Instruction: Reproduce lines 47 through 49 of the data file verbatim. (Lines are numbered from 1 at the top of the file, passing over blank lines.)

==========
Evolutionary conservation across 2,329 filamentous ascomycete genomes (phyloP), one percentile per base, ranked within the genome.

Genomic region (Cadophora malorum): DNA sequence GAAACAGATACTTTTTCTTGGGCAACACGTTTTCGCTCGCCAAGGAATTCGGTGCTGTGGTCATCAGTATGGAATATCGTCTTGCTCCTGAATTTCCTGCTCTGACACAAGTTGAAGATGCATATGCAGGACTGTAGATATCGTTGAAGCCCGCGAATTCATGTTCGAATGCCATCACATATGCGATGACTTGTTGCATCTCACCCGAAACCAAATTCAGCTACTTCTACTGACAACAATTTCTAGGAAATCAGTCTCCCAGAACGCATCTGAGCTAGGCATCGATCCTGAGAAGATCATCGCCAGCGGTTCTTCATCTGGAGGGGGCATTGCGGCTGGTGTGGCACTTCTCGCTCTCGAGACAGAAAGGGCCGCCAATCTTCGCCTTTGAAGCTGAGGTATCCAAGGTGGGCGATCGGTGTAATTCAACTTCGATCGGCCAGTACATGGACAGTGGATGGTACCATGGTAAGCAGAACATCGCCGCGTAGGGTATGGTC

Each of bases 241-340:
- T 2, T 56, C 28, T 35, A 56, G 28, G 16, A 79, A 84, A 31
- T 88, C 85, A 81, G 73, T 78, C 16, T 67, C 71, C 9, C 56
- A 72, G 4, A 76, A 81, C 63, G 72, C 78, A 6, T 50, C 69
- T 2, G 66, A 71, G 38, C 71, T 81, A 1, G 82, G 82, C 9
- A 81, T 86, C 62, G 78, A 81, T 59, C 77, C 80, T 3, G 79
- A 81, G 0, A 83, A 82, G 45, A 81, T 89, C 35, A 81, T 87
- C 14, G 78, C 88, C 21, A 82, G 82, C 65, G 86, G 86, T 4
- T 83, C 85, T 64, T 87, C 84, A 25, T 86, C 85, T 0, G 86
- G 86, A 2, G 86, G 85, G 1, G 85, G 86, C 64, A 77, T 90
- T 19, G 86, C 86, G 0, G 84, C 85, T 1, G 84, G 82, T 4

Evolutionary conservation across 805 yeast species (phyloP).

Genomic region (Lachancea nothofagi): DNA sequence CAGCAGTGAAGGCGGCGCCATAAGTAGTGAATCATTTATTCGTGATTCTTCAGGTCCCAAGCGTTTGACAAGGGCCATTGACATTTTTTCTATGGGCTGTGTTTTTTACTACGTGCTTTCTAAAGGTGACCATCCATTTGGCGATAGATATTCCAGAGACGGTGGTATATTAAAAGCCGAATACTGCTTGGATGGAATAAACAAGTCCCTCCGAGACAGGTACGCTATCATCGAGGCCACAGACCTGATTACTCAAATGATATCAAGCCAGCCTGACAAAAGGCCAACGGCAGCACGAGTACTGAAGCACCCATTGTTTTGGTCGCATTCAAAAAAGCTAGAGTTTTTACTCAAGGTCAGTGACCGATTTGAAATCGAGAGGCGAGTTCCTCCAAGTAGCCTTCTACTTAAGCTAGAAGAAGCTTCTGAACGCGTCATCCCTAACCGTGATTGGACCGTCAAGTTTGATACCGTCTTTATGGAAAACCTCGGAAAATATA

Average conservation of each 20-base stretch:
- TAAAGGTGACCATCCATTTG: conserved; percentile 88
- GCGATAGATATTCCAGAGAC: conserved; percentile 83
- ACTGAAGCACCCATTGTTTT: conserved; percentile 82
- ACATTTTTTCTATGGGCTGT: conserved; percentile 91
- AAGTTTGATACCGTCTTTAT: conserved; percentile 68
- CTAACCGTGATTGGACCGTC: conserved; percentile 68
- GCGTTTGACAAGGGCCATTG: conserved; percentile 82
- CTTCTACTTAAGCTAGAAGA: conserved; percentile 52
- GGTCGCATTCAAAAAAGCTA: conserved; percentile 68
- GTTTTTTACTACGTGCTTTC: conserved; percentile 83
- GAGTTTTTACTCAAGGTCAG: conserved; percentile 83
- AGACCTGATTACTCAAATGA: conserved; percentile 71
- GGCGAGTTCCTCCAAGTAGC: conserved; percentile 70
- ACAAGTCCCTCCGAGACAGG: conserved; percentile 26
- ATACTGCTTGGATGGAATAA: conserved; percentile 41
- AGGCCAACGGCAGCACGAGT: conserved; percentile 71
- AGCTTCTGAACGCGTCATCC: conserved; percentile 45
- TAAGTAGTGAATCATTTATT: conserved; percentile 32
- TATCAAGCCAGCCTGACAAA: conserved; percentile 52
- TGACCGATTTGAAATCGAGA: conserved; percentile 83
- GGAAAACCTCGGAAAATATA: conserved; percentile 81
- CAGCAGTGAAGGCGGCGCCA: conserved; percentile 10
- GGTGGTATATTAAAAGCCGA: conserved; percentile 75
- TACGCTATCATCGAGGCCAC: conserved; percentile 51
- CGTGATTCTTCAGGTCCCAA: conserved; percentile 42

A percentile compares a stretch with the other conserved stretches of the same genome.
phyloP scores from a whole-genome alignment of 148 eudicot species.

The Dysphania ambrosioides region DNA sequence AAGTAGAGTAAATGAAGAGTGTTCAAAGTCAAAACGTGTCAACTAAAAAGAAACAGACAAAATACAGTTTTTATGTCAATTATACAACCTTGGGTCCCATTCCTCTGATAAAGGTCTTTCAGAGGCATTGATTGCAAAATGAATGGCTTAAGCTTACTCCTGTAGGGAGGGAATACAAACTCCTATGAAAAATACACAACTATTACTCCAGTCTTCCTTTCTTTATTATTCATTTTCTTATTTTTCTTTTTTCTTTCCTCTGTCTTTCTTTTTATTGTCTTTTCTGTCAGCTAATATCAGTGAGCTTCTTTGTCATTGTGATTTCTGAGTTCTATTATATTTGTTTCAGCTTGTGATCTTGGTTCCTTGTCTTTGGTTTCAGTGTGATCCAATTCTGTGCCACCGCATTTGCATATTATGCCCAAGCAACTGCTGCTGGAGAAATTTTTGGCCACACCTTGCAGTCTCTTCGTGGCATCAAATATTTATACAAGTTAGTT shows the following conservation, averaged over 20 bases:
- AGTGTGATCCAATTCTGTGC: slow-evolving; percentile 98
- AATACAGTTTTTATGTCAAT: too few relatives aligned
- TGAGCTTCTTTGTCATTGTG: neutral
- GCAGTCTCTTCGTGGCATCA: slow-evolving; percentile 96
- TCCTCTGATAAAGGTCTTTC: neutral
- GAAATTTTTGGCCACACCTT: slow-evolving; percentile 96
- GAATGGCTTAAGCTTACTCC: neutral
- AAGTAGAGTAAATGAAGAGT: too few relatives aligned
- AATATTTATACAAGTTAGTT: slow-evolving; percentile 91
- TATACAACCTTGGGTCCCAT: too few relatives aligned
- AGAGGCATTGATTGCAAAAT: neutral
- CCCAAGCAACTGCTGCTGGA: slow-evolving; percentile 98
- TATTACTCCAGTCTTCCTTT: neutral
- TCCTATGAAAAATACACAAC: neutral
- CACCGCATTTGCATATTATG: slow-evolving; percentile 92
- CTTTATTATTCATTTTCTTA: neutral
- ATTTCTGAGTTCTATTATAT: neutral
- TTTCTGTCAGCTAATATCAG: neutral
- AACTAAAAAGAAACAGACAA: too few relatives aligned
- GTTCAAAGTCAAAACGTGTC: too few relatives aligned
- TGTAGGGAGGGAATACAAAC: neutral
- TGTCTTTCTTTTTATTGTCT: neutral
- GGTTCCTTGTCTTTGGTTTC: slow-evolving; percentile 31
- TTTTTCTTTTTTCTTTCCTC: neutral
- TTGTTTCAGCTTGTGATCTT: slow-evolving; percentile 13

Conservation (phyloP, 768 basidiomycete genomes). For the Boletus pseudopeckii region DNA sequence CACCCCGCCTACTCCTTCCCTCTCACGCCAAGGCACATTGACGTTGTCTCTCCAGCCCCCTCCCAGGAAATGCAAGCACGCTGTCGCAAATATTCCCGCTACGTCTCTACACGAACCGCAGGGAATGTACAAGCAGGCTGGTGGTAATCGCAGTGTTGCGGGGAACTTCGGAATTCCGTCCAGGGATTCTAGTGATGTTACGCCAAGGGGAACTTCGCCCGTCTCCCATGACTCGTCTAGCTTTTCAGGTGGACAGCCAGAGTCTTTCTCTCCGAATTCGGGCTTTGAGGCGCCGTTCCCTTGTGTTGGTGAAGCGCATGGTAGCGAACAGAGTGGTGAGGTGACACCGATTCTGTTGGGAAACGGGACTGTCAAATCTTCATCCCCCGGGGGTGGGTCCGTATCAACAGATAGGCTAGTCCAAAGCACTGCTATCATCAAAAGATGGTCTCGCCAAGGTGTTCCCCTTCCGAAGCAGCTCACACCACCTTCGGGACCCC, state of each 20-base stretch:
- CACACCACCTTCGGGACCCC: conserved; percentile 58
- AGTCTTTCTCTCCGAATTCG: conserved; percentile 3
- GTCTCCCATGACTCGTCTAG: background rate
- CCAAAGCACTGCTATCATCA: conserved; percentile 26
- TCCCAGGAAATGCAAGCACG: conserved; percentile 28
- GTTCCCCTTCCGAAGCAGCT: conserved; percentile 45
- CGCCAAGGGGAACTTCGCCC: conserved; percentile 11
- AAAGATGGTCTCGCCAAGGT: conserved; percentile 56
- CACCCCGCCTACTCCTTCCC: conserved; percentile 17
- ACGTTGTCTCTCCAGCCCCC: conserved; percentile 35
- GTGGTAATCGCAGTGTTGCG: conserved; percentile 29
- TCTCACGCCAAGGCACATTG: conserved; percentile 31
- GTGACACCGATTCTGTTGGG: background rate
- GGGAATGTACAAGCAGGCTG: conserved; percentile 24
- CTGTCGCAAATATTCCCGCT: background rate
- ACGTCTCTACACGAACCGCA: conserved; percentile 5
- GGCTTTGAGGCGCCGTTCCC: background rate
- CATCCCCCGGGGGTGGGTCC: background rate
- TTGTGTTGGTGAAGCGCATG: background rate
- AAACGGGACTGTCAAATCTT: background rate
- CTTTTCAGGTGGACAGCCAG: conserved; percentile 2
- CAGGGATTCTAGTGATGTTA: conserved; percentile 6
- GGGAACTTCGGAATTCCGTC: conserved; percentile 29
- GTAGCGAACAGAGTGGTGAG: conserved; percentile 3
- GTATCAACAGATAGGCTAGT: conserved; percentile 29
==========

- TGAGCTTCTTTGTCATTGTG: neutral
- GCAGTCTCTTCGTGGCATCA: slow-evolving; percentile 96
- TCCTCTGATAAAGGTCTTTC: neutral